The Rev. David A. Madison, D.Min.
It’s hard to be new.
I speak from experience as I begin my first year serving as the Executive Director of the Southwestern Association of Episcopal Schools. While all transitions are difficult, being new can be tough. That can go beyond jobs or joining a new community, can’t it? Do you remember the last time you tried to learn a brand new skill—maybe a new language, a new musical instrument, or even tried out a new recipe?
When you are new, you notice so many things that might otherwise be taken for granted; things that slow you down which might not hinder the more experienced. Where are things located? What are some of these words and phrases I hear being thrown around that seem absolutely foreign to me? Where do I park? What do you mean “log in credentials?” Am I supposed to have those?
As we all prepare for a new school year, this is a time for many in our community to be trying something new. For some new families, they are learning their way around their new environment. It might be the first time they have even been part of ANY Episcopal community. In addition to being in a new place surrounded by new people, there are new words to learn, new traditions to enjoy, and new approaches to important questions. The same applies to new faculty and administrators. Almost all of our communities will have new educators eager and excited to share their gifts and talents with the students in our midst. No doubt, they experience trepidation, too.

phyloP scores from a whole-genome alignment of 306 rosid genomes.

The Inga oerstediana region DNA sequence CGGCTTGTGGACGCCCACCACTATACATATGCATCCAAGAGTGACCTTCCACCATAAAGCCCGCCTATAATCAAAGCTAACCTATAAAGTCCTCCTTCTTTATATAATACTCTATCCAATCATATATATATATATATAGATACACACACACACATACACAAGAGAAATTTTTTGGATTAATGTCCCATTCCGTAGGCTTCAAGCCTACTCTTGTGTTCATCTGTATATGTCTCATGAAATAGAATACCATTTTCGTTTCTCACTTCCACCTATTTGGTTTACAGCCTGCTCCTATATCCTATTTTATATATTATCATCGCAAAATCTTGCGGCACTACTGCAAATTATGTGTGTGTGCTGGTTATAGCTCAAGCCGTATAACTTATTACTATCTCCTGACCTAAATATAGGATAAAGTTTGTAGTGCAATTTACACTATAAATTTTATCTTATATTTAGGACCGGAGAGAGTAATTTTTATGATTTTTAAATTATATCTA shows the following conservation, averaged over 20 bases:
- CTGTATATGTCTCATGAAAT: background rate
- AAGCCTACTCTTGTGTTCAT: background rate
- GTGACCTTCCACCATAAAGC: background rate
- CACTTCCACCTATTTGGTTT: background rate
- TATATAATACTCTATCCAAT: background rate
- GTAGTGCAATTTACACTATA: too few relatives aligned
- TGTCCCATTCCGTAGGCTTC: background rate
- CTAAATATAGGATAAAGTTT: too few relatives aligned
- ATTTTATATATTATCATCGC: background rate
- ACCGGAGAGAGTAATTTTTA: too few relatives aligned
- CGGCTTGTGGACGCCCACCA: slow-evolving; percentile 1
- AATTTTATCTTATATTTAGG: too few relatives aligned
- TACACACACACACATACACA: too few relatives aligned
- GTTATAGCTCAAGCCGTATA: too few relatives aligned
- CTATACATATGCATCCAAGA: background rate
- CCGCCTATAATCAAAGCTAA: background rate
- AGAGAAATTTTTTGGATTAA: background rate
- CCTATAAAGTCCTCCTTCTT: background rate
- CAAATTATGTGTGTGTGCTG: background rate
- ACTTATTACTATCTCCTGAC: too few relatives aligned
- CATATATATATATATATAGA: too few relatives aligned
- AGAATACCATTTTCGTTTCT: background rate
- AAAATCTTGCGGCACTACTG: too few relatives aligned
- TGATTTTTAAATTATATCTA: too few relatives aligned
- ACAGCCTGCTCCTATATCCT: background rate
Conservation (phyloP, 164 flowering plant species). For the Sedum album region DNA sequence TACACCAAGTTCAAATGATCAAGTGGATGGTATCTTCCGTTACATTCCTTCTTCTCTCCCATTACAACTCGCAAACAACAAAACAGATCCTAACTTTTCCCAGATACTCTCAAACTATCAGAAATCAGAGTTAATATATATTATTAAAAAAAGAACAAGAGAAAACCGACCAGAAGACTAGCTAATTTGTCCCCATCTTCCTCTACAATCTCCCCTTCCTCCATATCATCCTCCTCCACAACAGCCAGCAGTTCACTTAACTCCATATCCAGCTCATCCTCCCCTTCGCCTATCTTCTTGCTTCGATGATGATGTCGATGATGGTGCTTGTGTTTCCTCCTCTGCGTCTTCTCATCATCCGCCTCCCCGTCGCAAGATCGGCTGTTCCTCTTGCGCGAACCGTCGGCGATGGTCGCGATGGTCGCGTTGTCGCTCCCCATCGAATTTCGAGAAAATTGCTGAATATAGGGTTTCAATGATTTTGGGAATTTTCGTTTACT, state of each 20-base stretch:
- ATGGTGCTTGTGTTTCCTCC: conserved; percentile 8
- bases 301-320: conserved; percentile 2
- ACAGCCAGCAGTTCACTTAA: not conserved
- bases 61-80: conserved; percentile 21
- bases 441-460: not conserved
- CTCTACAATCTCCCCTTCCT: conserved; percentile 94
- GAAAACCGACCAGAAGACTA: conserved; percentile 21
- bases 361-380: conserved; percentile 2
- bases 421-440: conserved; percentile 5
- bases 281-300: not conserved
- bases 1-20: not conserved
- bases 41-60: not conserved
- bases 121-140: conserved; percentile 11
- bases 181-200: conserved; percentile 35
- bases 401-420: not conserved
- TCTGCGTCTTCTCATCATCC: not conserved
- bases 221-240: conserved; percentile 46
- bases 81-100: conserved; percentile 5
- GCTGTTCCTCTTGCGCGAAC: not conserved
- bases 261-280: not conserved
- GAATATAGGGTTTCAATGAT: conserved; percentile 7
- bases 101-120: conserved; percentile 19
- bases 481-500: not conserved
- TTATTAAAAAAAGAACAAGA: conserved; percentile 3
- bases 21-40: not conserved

It’s an exciting time—but it can be a scary time, as well.
As we begin a new year, I am reminded of the words contained in our Baptismal Covenant. One of the things that we take seriously is the desire to protect and guard the dignity of every human being. We also seek and serve Christ in all persons. This is a perfect moment to live out that covenant in our schools.
It seems to me that empathy is the key. Many of us have been in our communities for a long time. Everything is known and comfortable. What a blessing! However, do you remember what it was like before we enjoyed that blessing of familiarity? Do you remember what it was like as a newcomer? Do you remember what it was like when nothing was comfortable? What might have made that experience just a little easier for you at that stage? What can we do right now that could be a tangible reminder of our baptismal covenant as we welcome people into our communities this year?
Please know of my prayers as we all begin an exciting new year together—it’s going to be great! May God continue to strengthen us and guide us as we live into the covenant made at our baptism.
The Rev. David A. Madison, D.Min., is Executive Director of the Southwestern Association of Episcopal Schools. He can be reached at firstname.lastname@example.org.